It’s like when you are watching a scary movie and you are positive that scene is coming up- the one where someone jumps out and scares you…but it doesn’t. So, you just keep watching-waiting for it to happen. 

2. It’s not just “Worry”

“Anxiety” sounds like a rather benign word.  It sounds simple-small-controllable…like a choice. But anxiety, in its disordered state, is usually not a choice. It is not something that can be easily overcame by “letting it go” or “just calming down” or “getting over it.” Experiencing severe anxiety can feellike a tripwire in your brain has gone off, leaving you without access to more adaptive ways of reacting to a challenge. It feels like the highway has no exits, and your ONLY option is to keep driving down the panic expressway.  

3. Just because a worry is irrational, doesn’t mean it doesn’t have authority

One of the most difficult things to explain and understand about anxiety disorders is that the fear exists despite rational, contradictory information. Just because you rationally know you have a much greater chance of getting hit by a car then experiencing a plane crash, does not reduce the power of the anxiety producing thoughts flying triggers. This is because our brain has two parts; the rational thinking brain- which operates purely on facts; and our emotional brain- which operates purely on emotions. Our thinking brainmay be able to looks at the facts and make a logical conclusion. “You are not in danger; the loud noise is thunder- this makes sense because it’s storming and lightening.” However, that doesn’t mean that our emotional brainisn’t shouting though a megaphone “DANGER…RUN!!” Just because you know it’s true, doesn’t mean it feels true.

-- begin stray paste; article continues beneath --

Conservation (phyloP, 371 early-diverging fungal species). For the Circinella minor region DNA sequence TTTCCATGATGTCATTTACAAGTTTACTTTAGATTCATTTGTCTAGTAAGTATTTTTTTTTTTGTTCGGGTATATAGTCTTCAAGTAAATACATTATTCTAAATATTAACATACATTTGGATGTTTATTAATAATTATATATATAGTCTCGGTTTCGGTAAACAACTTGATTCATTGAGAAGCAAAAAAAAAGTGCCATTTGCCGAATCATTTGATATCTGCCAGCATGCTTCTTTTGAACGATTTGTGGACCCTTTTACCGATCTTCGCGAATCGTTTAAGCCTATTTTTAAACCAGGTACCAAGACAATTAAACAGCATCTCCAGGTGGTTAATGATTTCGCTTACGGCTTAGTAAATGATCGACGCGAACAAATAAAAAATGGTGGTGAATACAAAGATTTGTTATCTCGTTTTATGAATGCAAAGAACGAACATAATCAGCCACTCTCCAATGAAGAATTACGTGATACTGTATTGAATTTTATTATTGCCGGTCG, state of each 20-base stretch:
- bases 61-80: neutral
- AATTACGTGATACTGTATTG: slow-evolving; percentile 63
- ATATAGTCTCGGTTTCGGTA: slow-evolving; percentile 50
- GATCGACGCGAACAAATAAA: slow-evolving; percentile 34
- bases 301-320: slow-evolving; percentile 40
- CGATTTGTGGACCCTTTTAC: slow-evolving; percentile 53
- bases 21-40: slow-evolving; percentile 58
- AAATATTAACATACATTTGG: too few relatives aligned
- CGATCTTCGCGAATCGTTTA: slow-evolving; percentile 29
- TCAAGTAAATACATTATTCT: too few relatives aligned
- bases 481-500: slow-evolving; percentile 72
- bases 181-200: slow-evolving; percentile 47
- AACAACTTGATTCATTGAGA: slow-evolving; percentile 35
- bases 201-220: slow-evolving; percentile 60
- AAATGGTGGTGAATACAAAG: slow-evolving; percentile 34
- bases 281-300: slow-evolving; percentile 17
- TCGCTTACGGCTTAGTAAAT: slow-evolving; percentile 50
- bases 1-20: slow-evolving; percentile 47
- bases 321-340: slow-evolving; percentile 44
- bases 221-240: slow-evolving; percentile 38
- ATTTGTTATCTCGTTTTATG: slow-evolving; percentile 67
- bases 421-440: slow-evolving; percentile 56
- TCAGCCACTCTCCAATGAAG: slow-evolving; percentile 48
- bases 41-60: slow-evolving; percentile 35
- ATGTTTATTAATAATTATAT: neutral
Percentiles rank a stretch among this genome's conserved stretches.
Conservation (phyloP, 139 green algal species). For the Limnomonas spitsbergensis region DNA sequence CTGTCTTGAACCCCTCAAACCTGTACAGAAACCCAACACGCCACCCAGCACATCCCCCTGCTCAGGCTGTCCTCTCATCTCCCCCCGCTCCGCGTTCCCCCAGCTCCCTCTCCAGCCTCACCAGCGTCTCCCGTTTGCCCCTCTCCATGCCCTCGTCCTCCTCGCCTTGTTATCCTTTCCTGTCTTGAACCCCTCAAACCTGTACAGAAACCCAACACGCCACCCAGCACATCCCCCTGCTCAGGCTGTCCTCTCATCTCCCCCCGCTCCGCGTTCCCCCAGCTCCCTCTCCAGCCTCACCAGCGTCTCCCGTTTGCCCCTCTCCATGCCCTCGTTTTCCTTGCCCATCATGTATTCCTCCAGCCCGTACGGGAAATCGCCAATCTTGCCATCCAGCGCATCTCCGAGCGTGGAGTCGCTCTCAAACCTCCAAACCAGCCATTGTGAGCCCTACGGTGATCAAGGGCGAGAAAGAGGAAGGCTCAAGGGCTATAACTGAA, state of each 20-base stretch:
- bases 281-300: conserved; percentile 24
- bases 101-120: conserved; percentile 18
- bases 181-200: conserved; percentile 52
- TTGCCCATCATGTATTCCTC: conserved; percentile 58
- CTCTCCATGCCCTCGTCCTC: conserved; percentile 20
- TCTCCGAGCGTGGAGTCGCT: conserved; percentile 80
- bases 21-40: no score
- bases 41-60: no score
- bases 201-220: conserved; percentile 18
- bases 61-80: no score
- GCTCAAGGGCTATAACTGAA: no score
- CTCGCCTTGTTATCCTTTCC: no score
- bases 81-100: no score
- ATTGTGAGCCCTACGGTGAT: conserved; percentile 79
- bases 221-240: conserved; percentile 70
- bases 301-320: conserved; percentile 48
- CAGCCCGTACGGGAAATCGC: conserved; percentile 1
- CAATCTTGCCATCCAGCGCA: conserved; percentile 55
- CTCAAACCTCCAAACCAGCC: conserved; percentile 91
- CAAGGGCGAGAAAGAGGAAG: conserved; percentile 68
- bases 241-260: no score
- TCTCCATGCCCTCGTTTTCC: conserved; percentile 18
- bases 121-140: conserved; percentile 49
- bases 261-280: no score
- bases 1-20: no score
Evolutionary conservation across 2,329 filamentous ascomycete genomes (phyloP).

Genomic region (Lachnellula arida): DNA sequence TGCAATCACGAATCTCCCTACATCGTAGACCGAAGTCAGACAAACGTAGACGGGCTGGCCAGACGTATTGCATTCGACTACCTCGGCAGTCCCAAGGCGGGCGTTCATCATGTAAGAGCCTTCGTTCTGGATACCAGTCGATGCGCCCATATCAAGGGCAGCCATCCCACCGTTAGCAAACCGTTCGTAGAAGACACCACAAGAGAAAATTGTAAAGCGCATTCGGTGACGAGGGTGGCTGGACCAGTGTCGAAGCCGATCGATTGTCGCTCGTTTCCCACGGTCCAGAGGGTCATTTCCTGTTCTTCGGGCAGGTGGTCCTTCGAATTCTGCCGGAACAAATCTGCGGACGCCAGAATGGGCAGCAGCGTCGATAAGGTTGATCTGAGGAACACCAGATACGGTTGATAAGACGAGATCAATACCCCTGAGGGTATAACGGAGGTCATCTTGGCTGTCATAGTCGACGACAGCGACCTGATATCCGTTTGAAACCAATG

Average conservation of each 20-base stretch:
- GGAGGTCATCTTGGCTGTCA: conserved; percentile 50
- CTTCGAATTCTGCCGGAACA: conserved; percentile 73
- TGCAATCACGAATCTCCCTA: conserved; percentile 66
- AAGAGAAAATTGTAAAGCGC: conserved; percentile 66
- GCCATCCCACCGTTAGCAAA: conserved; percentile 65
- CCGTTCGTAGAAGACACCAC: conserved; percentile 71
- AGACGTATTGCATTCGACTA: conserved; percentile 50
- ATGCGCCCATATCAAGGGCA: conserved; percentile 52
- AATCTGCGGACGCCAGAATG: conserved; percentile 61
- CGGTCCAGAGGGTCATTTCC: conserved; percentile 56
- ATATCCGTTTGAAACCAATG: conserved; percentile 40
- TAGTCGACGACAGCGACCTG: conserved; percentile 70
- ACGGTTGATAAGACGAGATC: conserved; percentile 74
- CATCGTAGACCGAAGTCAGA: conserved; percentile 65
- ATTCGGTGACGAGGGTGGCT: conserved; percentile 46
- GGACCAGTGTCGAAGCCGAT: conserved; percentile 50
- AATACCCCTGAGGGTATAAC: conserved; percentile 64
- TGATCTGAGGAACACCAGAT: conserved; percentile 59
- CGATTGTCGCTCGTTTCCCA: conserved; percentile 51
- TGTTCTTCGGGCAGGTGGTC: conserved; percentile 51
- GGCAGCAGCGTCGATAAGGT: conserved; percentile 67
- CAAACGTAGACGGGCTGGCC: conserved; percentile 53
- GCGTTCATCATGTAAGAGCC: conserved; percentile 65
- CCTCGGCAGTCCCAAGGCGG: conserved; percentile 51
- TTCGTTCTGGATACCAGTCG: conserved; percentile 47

4. It’s all about safety

Anxiety and panic are based in fear and our natural adrenal response to escape perceived danger and seek safety. Regardless of the type of anxiety disorder experienced, there are always safety seeking behaviors. Behaviors that attempt to reduce anxiety and restore a feltsense of safety. One of the most common safety seeking behaviors is avoidance. Obsessive Compulsive suffers develop rituals to avoid anxiety by engaging in various rituals. Individuals with social anxiety may abstain from social engagements and isolate themselves to avoid the intrusive thoughts about being judged by others. Those with phobias may avoid anxiety by steering clear of snakes, heights etc. These behaviors provide short term relief but ultimately helps to maintain anxiety over the long term. 


The truth is – those who suffer from anxiety are not “crazy” or “over dramatic” or “making it up.” These individuals are more acute to circumstances, behavior, vibrations in a room. It’s not that they imagine it, it’s that they feel it where others don’t. There is some good news for those of us who suffer from anxiety- we are not alone. By gaining a deeper understanding of our own experiences and acquiring the language to seek support and explain it to others is the first step towards escaping the glass box.